What to know: A week after it seemed like the Rams’ offense was almost exclusively run through wide receiver Cooper Kupp, the offense was more spread out against the Falcons. Although Kupp again led the Rams in receiving yards (11 catches for 108 yards, two touchdowns and a critical fumble), quarterback Matthew Stafford completed passes to six different players. One of those players was wide receiver Allen Robinson II, whom coach Sean McVay said needed to be more involved in the offense going forward. Robinson, who had just one catch on two targets in Week 1, had four catches for 53 yards and the game’s first touchdown Sunday. Stafford won’t be happy that he threw two more interceptions, but the Rams’ offense looked much more consistent than it did in the season opener, even if it couldn’t put the game on ice early in the fourth quarter.
Are the Rams suffering from a Super Bowl hangover? The Rams came into their Week 2 matchup against the Falcons a 10.5-point favorite and although they won, it took a final defensive stand — and impressive play by cornerback Jalen Ramsey — to hold on to what was once a 28-3 lead. Coupled with a definitive loss to the Buffalo Bills in the season opener, it has been a concerning start to the season. Los Angeles will have two important divisional tests coming up to really figure out the answer to this question: road trips to Arizona and San Francisco in Weeks 3 and 4. — Sarah Barshop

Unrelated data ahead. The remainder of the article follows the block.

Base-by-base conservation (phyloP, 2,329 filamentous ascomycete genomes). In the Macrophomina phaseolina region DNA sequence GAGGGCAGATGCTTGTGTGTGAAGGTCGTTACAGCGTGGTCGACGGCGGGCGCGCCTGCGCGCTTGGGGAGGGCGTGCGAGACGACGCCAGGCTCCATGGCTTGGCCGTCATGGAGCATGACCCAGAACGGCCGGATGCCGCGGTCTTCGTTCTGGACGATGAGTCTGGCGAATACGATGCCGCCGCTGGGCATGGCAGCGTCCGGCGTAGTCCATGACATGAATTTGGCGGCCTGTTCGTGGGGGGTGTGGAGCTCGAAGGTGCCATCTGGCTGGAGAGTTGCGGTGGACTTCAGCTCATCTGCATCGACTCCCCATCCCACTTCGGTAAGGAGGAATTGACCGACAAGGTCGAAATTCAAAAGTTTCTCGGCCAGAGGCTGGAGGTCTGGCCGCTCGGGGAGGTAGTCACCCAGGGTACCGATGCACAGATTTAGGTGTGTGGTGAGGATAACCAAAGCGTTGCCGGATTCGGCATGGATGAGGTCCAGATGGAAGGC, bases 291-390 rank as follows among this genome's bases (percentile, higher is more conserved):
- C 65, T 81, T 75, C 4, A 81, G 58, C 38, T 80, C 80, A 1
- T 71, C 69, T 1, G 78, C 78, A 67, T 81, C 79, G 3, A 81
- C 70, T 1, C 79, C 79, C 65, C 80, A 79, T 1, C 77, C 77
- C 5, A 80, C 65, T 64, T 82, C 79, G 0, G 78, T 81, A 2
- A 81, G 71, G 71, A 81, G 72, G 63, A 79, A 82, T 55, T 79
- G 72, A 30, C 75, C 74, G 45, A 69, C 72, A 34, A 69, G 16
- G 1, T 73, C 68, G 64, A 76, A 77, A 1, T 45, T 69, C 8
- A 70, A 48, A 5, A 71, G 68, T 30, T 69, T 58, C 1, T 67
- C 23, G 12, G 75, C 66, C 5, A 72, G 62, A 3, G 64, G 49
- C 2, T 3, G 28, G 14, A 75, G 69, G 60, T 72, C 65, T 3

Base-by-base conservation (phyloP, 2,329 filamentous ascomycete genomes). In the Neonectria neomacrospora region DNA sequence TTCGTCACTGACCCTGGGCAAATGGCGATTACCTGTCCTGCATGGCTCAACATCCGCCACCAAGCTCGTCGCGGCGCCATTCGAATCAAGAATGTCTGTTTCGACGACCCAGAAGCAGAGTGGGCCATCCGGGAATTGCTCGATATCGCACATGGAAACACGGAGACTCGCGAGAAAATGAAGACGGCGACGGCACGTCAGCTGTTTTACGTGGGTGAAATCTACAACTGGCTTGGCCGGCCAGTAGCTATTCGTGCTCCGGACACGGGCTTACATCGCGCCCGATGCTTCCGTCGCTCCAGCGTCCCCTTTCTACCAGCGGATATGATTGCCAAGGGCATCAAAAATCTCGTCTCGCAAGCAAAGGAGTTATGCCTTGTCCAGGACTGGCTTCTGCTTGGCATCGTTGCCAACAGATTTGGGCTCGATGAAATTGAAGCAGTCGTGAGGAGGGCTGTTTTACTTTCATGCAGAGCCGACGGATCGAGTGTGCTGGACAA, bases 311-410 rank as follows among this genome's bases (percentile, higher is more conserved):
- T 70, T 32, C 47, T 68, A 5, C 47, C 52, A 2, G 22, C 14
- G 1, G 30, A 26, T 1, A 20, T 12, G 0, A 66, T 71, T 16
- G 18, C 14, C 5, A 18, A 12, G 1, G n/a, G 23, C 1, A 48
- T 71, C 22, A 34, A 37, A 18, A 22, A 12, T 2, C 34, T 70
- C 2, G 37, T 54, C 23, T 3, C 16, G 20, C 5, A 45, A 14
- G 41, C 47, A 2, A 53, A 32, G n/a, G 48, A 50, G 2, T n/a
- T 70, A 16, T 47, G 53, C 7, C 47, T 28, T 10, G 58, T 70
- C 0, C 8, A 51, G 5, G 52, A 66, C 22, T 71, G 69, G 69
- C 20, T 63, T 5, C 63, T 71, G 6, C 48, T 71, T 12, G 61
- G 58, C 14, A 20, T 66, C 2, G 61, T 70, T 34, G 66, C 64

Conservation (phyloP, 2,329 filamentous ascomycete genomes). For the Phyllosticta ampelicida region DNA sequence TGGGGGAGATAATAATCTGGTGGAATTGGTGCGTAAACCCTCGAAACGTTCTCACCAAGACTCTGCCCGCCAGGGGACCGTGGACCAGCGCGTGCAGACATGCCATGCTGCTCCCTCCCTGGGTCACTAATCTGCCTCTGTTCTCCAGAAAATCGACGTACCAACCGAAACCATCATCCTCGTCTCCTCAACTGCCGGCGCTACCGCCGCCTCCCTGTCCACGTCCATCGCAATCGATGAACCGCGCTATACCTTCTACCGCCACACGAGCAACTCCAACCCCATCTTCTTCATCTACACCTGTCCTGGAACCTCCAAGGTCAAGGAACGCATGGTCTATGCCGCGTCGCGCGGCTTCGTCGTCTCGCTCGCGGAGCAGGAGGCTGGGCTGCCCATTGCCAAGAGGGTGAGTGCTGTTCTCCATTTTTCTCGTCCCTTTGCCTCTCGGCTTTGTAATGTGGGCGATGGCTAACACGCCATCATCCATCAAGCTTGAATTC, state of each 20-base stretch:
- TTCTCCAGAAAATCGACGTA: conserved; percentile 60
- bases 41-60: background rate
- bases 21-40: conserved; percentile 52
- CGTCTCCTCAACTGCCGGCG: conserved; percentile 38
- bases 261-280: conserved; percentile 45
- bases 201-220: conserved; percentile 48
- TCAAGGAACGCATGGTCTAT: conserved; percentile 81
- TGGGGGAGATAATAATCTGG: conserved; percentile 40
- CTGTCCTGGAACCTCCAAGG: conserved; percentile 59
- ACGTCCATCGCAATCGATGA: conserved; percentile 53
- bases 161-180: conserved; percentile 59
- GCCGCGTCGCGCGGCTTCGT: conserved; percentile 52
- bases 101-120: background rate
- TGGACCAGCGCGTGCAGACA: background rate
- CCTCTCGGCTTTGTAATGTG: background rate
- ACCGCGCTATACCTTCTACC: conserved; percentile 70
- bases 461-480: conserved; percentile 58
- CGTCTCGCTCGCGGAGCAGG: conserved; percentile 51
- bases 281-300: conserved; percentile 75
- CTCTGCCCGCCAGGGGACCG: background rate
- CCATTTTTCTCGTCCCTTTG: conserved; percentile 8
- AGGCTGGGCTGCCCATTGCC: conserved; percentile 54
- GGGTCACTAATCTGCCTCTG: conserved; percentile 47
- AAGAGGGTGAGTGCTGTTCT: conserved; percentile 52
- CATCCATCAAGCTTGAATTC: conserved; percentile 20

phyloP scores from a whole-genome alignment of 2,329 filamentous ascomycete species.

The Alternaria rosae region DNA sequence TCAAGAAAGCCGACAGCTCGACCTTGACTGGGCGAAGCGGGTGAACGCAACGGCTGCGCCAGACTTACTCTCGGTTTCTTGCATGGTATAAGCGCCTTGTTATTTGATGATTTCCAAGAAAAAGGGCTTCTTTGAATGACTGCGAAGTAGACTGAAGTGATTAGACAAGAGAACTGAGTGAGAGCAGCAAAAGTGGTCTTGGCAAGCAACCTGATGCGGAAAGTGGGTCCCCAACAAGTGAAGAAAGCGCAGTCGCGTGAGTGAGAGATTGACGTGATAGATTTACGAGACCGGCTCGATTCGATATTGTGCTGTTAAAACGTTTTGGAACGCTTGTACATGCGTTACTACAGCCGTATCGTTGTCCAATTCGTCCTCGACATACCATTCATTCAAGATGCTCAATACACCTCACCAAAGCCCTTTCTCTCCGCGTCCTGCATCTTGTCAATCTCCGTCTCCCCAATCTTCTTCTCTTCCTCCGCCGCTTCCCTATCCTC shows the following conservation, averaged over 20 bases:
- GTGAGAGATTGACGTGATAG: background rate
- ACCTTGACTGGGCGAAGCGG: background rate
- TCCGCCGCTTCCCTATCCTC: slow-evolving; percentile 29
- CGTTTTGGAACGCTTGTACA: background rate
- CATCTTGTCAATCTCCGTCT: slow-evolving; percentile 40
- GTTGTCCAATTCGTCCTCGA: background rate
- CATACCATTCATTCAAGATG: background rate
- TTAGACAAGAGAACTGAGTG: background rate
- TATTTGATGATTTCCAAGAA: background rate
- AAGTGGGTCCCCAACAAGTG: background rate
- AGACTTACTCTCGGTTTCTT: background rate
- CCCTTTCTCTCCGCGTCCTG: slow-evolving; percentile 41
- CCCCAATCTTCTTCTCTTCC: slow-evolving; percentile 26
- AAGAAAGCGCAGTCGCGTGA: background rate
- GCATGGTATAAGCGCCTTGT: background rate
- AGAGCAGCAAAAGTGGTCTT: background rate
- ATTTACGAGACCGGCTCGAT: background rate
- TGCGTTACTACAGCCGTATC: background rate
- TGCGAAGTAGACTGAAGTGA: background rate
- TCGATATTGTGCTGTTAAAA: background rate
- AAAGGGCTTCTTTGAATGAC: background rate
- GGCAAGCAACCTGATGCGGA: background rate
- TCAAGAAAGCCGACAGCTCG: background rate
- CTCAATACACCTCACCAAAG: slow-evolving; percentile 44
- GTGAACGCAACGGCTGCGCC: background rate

Next game: at Cardinals (Sunday, 4:25 p.m. ET)
What to know: It looked like the Atlanta Falcons were done for. Down 28-3 — yes, that score again — and the Rams were doing everything right. But for months now, Falcons coach Arthur Smith has talked about resiliency with his team, and in the moment they needed it the most, they got it. Lorenzo Carter recovered a blocked punt for a touchdown. Drake London caught his first touchdown pass. Darren Hall — inserted in the game in the second half — forced Cooper Kupp to fumble for the first time in over a year. And a blowout became the type of loss that, again, Atlanta can at least build off. Which, when you’re a franchise in transition, you can take.